It was thought that Jose Mourinho's sacking in April would at least bring somewhat of a breath of fresh air to Tottenham.
But, in reality, interim boss Ryan Mason hasn't done all that much to cheer up the Spurs faithful during his relatively short tenure.
The 29-year old oversaw an up and down finale to the season, eventually leading the club to a seventh placed finish in the Premier League and qualifying for the maiden edition of the Europa Conference League - yay!
The need for a new face at the helm is abundantly clear and two new names to have been linked with the vacancy are Mauricio Pochettino - he of God like status - and Antonio Conte - he of serial league winner and former manager of bitter rivals Chelsea.
But the question is, does a return to north London for Pochettino suit Tottenham best, or would the guile and winning mentality of Conte be the best way to go?
Here's 90min's deep dive into who is a better fit.
Of course, Spurs fans know all about Pochettino's tactical philosophy - it's why they love him. During his five-year spell in charge of Tottenham, the Argentine introduced his trademark high-press, high-intensity, thrilling brand of football - which eventually led them to a Champions League final in 2019.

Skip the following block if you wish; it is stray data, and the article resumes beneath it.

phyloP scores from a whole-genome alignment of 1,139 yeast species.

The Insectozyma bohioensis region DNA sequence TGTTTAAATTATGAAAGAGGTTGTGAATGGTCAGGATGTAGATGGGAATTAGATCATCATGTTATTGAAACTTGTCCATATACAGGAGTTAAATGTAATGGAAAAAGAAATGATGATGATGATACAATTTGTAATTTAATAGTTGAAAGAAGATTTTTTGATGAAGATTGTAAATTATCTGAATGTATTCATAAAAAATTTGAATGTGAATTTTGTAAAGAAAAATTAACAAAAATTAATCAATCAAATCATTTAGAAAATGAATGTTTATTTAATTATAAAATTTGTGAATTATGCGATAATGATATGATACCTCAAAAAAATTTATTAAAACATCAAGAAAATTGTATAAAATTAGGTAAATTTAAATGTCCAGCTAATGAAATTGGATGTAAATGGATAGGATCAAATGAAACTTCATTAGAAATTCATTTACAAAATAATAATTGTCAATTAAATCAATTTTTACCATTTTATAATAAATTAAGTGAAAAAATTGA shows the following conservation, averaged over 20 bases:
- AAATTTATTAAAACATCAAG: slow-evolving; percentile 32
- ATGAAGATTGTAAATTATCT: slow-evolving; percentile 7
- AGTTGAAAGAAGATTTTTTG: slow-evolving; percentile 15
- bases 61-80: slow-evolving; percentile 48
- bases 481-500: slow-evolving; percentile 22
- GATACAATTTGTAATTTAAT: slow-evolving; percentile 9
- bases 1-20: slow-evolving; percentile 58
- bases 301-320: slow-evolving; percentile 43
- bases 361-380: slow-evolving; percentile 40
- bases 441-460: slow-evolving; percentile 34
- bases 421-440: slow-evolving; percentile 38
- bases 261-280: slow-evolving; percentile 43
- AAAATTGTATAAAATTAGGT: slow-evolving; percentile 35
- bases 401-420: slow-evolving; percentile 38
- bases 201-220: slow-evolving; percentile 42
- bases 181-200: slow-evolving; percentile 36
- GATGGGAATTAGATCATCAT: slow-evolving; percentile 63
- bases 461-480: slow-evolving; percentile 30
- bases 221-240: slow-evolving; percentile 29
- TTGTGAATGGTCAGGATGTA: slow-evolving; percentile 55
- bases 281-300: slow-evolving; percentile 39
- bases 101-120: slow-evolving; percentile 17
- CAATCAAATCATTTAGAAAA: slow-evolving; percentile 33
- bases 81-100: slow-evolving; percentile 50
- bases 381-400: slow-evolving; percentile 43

With Daniel Levy craving the idea of Tottenham recapturing their attacking identity, Poch's creative and exciting tactics would no doubt reinvigorate the fans and the club as a whole.
Conte, although successful, is not as exciting. His usual deployment of a 3-5-2 formation has predominantly been focused on solidity and stability rather than flair and crowd-pleasing - he is Italian, after all.
However, this way of playing has definitely worked for him, and just because his philosophy isn't the one prioritised by club officials, it doesn't mean it wouldn't work. There are currently a large swathe of players that would suit such a formation.
Full backs like Sergio Reguilon and Matt Doherty are undoubtedly suited to wing back roles and would probably thrive under Conte, while a two-man attack of Harry Kane (should he stay, of course) and Son Heung-Min would provide the focal point, dynamism and edge needed to balance the side.
This one is a no brainer. Pochettino already has a brilliant relationship with key players in the Spurs squad and could even represent a huge swinging factor in Kane's decision to either stay at or leave the club.
The Argentine also claims to still have a solid rapport with chairman Daniel Levy and will, therefore, no doubt be seen as the better appointment to introduce stability and to continue with a long-term project.
Conte, on the other hand, is not known for stability behind the scenes. He has often fallen out with officials - notably rumoured unrest before his sacking as Chelsea boss in 2018 and most recently leaving title-winning Inter after not receiving the backing he wanted from the board.
Despite often being touted as a difficult manager who doesn't get on with certain players, there is no doubt he can install a winning mentality and culture shift at any club he goes to - for example, giving Inter their first Scudetto in over a decade.